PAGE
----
Tooth Extractions After Care
The removal of single or multiple teeth can be straight forward or complicated. Post-operative care is extremely important. Unnecessary pain and the complications of pain and swelling can be minimized with careful adherence to instructions.

Immediately After Surgery

  • The gauze placed over the surgical area should be kept in place for a half hour then removed and discarded.
  • Vigorous mouth rinsing or touching the wound area following surgery should be avoided as this may initiate bleeding by dislodging the blood clot that has formed.
  • Take your recommended medications for discomfort as soon as you get home and before your local anesthetic wears off. Continue this medication for the first 24 hours as directed.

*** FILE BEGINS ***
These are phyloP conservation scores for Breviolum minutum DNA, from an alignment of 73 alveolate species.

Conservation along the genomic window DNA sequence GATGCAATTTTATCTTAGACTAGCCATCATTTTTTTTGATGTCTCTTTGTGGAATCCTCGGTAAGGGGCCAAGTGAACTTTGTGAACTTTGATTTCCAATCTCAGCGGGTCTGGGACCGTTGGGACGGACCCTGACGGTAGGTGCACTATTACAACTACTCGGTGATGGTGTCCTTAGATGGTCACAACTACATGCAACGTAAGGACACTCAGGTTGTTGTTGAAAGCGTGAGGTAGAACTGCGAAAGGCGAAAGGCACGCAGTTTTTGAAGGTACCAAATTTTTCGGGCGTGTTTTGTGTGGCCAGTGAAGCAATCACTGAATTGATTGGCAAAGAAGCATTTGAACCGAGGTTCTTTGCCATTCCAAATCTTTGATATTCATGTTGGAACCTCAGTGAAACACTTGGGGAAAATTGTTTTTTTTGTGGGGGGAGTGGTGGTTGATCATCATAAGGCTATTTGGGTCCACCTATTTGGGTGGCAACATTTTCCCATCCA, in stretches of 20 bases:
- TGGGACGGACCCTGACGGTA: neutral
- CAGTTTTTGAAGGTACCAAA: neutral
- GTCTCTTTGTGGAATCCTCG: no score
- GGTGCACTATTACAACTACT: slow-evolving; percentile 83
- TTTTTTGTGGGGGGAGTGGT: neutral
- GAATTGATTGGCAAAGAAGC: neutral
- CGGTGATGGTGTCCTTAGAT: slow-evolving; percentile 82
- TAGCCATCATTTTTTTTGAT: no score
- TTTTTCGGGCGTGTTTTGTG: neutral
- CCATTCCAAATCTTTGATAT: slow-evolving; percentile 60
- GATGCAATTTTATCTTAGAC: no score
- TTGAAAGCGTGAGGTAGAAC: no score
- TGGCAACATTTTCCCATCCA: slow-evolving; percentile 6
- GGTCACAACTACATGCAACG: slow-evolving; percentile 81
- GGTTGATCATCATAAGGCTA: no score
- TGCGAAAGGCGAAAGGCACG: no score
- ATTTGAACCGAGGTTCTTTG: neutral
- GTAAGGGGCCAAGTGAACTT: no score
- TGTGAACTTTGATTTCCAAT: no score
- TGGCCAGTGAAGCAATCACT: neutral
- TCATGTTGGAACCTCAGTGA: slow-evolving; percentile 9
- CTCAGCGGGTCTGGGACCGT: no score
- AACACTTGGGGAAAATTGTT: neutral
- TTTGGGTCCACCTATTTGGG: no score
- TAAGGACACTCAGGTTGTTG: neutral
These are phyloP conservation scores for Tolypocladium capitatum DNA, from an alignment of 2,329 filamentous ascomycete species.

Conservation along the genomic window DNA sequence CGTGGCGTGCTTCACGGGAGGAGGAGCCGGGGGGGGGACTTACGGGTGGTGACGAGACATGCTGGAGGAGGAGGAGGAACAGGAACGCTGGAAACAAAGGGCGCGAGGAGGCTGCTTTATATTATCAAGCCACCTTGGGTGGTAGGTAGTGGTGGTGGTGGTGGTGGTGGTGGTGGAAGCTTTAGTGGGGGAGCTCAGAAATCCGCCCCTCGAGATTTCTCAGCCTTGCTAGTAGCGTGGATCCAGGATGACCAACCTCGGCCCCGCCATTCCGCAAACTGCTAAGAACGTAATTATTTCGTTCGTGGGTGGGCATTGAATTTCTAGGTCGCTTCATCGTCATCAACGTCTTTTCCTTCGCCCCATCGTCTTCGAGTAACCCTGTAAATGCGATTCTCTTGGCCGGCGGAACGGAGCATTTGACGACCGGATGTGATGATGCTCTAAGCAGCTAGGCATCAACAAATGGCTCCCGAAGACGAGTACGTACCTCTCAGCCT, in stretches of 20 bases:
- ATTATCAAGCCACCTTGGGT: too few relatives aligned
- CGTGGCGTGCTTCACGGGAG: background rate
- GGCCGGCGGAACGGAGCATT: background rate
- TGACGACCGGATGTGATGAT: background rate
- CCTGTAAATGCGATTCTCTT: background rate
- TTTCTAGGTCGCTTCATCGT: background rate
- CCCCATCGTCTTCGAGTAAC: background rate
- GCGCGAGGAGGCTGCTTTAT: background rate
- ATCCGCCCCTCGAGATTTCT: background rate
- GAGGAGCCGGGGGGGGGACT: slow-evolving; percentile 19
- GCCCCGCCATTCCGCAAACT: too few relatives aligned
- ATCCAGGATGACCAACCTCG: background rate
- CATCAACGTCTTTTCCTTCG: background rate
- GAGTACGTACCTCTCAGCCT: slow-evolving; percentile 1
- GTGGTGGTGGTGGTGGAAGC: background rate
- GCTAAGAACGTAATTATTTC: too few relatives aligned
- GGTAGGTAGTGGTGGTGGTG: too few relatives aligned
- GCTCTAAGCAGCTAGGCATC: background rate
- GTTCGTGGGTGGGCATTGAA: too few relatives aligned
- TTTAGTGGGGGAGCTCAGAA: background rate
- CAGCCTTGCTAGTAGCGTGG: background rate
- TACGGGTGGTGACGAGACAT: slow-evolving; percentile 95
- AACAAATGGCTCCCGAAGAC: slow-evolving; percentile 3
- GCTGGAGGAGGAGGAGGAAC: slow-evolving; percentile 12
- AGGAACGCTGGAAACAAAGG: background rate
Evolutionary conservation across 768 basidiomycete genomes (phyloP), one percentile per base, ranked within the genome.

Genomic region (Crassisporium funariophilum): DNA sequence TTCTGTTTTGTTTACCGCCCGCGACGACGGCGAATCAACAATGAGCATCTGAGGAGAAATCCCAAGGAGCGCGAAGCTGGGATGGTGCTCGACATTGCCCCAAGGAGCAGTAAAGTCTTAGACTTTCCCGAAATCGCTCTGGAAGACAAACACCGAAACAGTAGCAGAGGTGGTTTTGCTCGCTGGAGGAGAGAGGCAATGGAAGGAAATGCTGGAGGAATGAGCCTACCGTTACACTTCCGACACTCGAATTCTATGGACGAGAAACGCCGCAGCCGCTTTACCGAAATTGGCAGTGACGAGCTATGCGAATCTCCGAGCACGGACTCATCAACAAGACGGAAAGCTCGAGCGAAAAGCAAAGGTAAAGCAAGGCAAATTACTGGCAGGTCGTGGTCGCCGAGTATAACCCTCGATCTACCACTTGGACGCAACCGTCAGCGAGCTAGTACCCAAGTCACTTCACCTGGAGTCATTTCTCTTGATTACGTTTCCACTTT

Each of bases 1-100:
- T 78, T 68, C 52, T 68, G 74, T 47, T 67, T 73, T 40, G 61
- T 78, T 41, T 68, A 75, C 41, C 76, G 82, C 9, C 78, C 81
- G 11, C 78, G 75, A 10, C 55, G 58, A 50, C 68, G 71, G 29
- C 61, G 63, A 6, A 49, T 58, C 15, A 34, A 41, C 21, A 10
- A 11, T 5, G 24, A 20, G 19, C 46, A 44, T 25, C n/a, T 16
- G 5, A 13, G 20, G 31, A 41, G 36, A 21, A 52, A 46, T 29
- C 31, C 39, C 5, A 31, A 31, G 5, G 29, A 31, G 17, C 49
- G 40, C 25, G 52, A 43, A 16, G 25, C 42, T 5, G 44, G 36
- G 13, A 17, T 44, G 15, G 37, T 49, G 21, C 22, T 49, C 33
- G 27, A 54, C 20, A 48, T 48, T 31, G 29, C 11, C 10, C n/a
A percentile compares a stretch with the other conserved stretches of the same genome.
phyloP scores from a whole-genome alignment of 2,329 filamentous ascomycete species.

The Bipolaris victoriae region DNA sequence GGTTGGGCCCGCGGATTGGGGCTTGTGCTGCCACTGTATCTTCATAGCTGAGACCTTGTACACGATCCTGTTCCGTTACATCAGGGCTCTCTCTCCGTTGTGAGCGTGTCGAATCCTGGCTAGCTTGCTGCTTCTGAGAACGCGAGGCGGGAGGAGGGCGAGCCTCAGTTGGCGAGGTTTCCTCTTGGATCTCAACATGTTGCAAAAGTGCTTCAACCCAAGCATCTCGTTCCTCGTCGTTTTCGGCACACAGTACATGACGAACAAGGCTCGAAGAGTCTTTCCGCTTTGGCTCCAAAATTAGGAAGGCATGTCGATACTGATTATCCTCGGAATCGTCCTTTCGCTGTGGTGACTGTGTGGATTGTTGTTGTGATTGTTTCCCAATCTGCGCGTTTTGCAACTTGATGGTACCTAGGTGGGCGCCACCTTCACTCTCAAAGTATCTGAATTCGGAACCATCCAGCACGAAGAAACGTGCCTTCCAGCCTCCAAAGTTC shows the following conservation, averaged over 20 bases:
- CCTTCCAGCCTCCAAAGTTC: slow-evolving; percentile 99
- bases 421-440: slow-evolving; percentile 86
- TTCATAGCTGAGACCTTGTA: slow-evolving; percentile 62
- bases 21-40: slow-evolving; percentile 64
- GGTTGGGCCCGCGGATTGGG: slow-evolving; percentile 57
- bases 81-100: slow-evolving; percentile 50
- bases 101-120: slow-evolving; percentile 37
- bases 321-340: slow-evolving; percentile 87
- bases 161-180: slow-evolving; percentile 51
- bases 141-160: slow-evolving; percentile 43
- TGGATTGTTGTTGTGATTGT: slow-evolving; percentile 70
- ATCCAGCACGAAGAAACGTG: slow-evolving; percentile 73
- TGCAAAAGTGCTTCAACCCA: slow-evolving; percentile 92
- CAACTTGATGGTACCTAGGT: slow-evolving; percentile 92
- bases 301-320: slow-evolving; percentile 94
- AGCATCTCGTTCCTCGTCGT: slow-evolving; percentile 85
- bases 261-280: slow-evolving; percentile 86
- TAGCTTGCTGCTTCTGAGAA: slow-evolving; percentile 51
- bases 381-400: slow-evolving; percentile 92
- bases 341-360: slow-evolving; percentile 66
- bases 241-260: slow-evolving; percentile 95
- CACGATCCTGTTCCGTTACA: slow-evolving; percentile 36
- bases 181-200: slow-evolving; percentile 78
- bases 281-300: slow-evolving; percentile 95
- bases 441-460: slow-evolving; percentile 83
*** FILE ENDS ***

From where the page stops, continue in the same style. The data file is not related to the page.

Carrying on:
• Restrict your activities the day of the surgery and resume normal activities when you feel comfortable.
  • Place ice packs on side of face where surgery was performed.


A certain amount of bleeding is to be expected after surgery. Slight bleeding, oozing or redness in the saliva is not uncommon for 24 hours or more. Control excess bleeding by rinsing or wiping any old clots from your mouth and then biting firmly on gauze for 30 minutes; repeating as necessary. If bleeding continues, bite on a moistened tea bag for 30 minutes. The tannic acid in tea helps form a clot by contracting the blood vessels in the area.